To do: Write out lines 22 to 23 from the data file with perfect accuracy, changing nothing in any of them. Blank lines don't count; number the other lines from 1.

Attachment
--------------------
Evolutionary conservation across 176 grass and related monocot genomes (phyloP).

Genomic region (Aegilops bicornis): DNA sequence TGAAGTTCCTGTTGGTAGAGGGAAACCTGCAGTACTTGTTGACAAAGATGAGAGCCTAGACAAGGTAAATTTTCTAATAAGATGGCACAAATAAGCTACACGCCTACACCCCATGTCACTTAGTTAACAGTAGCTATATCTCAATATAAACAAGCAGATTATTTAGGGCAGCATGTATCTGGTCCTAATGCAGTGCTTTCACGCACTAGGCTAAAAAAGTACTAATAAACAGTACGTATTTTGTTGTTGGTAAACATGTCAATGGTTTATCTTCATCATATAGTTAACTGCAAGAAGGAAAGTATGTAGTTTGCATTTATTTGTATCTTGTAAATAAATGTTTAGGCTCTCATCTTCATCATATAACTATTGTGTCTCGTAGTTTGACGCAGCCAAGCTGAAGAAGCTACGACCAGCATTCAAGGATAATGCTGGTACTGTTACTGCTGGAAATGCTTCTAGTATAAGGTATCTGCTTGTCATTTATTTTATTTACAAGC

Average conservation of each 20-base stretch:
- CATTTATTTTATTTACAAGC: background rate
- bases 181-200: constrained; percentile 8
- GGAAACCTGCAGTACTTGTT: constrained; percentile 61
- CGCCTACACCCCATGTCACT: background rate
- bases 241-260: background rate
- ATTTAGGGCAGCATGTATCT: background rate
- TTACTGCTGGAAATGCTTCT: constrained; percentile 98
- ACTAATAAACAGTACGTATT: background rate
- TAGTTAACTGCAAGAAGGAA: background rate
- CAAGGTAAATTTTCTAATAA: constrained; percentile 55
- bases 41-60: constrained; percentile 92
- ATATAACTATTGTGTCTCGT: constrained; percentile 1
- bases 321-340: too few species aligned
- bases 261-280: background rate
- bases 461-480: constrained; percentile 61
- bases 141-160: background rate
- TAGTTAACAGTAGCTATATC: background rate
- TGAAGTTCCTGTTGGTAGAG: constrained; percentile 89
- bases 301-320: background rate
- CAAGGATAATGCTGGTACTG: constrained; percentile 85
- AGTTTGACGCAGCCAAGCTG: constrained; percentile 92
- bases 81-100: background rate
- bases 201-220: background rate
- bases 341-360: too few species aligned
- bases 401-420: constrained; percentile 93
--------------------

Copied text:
- bases 301-320: background rate
- CAAGGATAATGCTGGTACTG: constrained; percentile 85